I discovered this the hard way: the more you victimize yourself and romanticize your pain, the more you will stay stuck in cycles of misery and resentment. It’s tempting to use our stories of abandonment and mistreatment to make us secretly feel righteous and special, but the truth is that this does more harm than good. Mourning what we lost is a natural part of the grief cycle, but constantly revisiting and dwelling on our stories is unhealthy and even self-destructive. I’ve found that accepting what happened is vital to the process of inner growth and transformation, WITHOUT self-pity.


Just as everything in life goes through varies stages of maturation, so too does the soul. Why is it that some people are born with old souls, and others remain young at heart until death? I believe the answer lies in something I call soulful maturity. I explore this concept more in depth in my book. Soulful maturity determines how much capacity we have for forethought, compassion, empathy and unconditional love – and these factors all have an impact on the way we treat others. For example, some people are naturally pack-orientated and blinded by fear of the “other,” while other groups of people are open, accepting and peace-making.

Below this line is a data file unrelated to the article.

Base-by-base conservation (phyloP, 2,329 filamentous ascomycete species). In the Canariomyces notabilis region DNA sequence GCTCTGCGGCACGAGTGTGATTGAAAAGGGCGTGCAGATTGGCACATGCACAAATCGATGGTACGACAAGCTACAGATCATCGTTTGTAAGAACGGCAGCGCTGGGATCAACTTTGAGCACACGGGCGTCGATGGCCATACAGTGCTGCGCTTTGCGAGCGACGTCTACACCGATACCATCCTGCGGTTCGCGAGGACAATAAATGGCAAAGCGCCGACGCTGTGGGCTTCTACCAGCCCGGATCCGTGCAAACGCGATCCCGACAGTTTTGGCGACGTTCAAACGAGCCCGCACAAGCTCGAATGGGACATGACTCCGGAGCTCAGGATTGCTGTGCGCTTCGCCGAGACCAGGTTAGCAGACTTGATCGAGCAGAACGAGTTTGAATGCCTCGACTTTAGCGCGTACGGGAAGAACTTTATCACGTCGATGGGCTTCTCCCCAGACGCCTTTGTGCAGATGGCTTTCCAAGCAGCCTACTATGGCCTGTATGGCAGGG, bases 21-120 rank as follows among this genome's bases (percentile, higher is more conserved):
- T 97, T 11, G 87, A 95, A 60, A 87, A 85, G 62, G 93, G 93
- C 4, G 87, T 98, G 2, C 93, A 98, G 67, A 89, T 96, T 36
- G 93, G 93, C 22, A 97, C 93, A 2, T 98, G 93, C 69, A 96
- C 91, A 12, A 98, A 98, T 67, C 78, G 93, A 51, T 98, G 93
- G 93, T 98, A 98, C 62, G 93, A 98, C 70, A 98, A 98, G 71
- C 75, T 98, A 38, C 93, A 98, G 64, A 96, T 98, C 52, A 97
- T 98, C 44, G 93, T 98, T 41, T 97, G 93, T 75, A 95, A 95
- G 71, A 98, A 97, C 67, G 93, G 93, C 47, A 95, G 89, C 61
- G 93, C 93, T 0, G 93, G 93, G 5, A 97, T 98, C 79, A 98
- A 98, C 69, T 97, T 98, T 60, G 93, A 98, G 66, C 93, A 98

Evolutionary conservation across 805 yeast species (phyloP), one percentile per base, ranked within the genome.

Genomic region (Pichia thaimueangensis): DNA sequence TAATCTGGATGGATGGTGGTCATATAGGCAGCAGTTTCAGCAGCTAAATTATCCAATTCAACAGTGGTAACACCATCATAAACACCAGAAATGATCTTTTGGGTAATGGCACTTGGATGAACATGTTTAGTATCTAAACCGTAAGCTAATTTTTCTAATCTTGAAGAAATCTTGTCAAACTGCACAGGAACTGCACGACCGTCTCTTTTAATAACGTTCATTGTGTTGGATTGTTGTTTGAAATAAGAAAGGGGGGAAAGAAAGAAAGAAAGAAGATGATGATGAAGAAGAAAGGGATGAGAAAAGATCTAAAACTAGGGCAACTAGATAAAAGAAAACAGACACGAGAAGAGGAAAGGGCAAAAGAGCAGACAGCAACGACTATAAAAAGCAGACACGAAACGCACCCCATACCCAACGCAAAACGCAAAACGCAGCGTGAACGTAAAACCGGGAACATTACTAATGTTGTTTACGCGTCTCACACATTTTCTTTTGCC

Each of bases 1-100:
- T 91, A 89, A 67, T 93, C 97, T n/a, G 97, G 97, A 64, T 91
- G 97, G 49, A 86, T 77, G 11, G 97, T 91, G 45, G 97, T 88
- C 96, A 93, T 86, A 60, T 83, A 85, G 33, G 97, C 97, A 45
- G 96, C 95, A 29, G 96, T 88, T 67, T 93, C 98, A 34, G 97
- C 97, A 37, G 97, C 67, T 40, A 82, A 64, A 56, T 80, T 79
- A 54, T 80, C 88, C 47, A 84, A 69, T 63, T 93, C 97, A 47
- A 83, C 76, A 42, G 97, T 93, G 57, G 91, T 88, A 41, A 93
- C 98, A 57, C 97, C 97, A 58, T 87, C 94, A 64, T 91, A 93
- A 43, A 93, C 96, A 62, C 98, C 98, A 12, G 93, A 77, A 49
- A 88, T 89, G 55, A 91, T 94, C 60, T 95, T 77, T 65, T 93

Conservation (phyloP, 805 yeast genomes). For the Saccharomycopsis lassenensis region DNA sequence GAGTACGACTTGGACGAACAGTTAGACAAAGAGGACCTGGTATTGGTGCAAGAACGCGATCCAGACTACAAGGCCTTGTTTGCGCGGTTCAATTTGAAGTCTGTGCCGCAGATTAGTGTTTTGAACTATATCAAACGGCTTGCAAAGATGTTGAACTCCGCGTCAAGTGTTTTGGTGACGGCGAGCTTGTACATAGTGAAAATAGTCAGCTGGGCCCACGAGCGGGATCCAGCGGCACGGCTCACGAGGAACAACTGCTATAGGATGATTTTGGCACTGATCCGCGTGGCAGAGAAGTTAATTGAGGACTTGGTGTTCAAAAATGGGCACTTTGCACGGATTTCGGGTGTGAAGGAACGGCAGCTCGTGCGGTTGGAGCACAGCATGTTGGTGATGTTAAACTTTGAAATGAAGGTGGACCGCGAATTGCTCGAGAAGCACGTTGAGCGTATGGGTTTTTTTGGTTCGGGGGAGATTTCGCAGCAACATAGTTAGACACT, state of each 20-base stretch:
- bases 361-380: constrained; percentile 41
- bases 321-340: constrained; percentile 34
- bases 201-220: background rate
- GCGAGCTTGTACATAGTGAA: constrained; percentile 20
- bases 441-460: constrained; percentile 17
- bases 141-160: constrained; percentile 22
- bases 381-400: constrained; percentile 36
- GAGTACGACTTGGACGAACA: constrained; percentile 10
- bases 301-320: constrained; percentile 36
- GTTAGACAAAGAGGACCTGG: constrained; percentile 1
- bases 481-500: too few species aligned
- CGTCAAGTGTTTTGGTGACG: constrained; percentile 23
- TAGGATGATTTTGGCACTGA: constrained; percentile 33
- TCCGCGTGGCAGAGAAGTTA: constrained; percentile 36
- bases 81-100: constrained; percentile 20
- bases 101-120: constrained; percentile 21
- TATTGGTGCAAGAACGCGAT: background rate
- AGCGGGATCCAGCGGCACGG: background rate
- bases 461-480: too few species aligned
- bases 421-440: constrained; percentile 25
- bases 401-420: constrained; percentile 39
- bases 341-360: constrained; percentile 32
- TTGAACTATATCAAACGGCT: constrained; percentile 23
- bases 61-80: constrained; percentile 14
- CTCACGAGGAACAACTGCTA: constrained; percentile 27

So what does any of this have to do with feeling unwanted and abandoned? Well the point is that some people just don’t have the capacity to be genuinely kind, considerate and faithful – at least for now. They haven’t reached that point in their soulful maturing yet. Thus their behavior can come across as insensitive, reckless and even cruel.

Understanding that everyone has a different soulful capacity has helped me to personally become a more lenient and forgiving person.


It sounds crazy right? How can we fill the empty holes within ourselves? Don’t we need other people by default to do that for us? No, we don’t. As children we did, but as adults we don’t. Unfortunately many of us still carry the unconscious belief that we need to find another person to help us become whole and complete. But have you ever questioned the validity or truth in this belief? Don’t get me wrong, other people can provide you with immense support and assistance, but they can never authentically fill that void within you. Only you can.

But how? One of the best ways I have learned to do this (particularly if you were abandoned as a child emotionally, mentally or physically), is by learning how to re-parent your inner child. I explore how to do that in this article. However, if you are dealing with the pain of feeling unloved as an adult (perhaps as a result of divorce or breakup), self-love is the ultimate way to overcome this trauma. I explore how to love yourself in this article.


Learning how to love yourself is hard – so is learning how to re-parent your inner child – however they are both vital tools that will help you to become vulnerable again, and therefore receptive to giving and receiving love.

What is your opinion on the advice given in this article? Have you managed to deal with your feelings of being unwanted, and if so, how?

Written by Aletheia Luna
Article originally appeared on LonerWolf